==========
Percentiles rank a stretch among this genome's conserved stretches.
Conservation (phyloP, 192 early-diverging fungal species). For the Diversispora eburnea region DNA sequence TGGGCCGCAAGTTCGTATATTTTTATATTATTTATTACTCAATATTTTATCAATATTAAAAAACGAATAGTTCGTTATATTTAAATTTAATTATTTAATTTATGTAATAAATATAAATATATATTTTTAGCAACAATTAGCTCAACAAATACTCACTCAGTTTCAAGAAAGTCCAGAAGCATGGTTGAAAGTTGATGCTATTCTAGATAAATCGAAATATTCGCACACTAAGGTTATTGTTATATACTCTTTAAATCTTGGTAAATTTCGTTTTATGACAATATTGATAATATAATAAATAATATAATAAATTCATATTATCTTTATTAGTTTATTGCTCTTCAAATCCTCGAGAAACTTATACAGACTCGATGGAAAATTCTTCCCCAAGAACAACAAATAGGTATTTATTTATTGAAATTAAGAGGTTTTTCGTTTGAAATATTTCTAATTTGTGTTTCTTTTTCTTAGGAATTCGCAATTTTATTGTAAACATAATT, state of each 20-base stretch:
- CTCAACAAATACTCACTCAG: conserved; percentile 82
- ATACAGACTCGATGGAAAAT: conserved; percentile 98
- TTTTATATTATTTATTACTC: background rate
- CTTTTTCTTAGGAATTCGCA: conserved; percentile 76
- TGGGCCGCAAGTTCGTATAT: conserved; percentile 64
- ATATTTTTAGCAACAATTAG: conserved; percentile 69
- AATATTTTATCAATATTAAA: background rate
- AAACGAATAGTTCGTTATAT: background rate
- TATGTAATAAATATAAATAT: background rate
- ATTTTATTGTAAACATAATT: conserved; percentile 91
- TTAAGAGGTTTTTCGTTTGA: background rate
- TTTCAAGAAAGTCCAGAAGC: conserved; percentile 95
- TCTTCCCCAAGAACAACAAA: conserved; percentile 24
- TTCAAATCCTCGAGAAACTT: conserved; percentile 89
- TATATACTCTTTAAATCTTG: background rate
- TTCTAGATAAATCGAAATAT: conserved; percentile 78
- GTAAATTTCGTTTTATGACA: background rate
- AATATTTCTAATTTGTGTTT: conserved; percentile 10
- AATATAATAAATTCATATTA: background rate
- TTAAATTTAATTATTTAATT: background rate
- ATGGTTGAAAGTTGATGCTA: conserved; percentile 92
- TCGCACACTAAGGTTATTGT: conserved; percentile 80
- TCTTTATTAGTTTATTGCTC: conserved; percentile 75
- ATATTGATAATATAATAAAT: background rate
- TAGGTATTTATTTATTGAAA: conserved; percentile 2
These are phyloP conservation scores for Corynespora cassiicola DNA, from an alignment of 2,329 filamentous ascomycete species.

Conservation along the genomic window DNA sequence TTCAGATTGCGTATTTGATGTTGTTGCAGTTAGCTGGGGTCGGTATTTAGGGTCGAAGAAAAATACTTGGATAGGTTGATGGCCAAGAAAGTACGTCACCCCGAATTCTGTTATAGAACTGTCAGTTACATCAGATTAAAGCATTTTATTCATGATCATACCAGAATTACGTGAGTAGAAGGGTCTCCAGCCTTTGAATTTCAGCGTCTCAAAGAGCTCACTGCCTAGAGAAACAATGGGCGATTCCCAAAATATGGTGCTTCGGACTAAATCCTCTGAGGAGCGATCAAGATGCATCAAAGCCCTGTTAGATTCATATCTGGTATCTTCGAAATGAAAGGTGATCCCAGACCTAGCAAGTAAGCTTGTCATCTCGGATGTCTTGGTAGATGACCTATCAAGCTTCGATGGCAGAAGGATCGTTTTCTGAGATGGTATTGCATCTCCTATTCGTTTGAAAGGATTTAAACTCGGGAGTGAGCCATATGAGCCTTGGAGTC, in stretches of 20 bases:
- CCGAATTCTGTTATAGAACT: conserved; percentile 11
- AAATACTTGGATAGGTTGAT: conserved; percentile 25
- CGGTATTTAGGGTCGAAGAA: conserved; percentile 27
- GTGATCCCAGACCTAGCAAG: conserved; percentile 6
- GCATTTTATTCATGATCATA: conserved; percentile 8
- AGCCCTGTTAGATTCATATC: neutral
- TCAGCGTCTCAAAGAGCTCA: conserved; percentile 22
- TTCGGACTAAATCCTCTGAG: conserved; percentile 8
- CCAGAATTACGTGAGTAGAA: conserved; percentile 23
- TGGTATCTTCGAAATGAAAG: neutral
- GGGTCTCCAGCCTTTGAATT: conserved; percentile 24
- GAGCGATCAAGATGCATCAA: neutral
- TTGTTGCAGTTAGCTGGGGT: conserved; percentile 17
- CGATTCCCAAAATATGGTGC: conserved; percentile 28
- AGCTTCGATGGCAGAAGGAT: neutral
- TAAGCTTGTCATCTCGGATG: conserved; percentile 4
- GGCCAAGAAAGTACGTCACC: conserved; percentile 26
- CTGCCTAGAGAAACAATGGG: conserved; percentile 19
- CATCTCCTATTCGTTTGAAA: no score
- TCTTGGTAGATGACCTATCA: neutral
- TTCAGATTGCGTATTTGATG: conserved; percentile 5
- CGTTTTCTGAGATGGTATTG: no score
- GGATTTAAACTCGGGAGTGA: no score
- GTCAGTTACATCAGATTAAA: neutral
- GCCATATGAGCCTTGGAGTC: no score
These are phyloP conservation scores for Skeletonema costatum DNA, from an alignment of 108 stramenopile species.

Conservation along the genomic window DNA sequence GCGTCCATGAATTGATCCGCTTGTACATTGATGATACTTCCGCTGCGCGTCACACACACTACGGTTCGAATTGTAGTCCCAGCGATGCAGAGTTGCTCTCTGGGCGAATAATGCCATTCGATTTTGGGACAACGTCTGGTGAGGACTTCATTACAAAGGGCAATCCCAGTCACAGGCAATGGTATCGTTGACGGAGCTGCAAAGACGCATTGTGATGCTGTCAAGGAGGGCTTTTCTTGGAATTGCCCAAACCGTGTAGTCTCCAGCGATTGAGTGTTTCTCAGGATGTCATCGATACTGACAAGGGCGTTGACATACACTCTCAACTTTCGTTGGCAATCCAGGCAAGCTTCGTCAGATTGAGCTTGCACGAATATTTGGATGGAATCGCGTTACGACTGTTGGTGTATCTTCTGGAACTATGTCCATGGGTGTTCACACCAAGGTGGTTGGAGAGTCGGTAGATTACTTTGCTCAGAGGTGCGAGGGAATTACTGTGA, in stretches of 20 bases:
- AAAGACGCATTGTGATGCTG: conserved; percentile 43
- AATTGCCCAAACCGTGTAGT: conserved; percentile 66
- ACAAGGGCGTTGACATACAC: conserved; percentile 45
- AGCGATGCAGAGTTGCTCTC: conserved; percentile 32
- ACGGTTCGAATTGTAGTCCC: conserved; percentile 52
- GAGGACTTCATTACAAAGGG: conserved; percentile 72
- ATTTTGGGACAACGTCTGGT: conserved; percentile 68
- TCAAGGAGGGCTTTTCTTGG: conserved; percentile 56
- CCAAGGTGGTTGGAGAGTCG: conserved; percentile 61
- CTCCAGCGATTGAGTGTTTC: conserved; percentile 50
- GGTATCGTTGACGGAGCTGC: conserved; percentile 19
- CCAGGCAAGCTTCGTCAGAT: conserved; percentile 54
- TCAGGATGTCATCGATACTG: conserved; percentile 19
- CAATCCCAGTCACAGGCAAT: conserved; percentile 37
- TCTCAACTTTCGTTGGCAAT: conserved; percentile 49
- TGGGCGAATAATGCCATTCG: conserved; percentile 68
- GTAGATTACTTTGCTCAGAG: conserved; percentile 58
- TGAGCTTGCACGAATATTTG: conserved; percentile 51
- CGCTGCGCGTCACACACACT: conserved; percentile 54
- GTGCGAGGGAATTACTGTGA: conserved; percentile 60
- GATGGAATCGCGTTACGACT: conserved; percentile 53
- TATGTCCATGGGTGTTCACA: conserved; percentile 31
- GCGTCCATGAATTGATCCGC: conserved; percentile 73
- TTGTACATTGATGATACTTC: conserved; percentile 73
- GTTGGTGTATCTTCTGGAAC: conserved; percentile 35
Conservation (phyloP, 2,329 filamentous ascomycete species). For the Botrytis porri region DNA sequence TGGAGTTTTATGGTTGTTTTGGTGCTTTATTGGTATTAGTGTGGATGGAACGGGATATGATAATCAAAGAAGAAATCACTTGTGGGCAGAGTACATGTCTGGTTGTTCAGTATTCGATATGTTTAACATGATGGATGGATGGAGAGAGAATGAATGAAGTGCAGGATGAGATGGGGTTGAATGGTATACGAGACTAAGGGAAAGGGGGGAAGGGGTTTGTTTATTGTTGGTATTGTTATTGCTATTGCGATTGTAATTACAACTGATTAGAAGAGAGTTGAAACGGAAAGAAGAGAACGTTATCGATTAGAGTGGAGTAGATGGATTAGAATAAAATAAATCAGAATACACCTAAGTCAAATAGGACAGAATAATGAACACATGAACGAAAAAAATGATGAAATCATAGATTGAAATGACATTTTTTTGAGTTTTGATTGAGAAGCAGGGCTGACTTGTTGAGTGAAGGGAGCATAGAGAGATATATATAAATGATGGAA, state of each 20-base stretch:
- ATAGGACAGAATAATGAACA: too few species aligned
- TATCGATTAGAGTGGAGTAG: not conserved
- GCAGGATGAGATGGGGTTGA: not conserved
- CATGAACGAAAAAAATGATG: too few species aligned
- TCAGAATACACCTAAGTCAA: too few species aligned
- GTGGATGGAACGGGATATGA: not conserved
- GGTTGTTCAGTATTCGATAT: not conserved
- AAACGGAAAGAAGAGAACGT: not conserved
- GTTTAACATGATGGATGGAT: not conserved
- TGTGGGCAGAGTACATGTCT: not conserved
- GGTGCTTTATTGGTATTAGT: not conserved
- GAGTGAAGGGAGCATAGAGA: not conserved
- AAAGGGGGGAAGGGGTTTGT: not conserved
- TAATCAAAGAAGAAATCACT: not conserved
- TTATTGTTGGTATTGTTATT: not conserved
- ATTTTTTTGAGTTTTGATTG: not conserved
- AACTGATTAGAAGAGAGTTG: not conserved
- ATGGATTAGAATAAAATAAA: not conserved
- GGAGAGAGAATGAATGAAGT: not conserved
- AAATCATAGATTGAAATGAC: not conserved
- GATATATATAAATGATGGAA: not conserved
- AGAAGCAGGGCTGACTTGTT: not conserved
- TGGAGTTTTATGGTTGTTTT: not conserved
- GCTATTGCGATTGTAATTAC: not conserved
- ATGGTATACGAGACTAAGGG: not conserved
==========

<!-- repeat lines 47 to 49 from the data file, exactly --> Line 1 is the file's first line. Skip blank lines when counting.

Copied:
- CTGCCTAGAGAAACAATGGG: conserved; percentile 19
- CATCTCCTATTCGTTTGAAA: no score
- TCTTGGTAGATGACCTATCA: neutral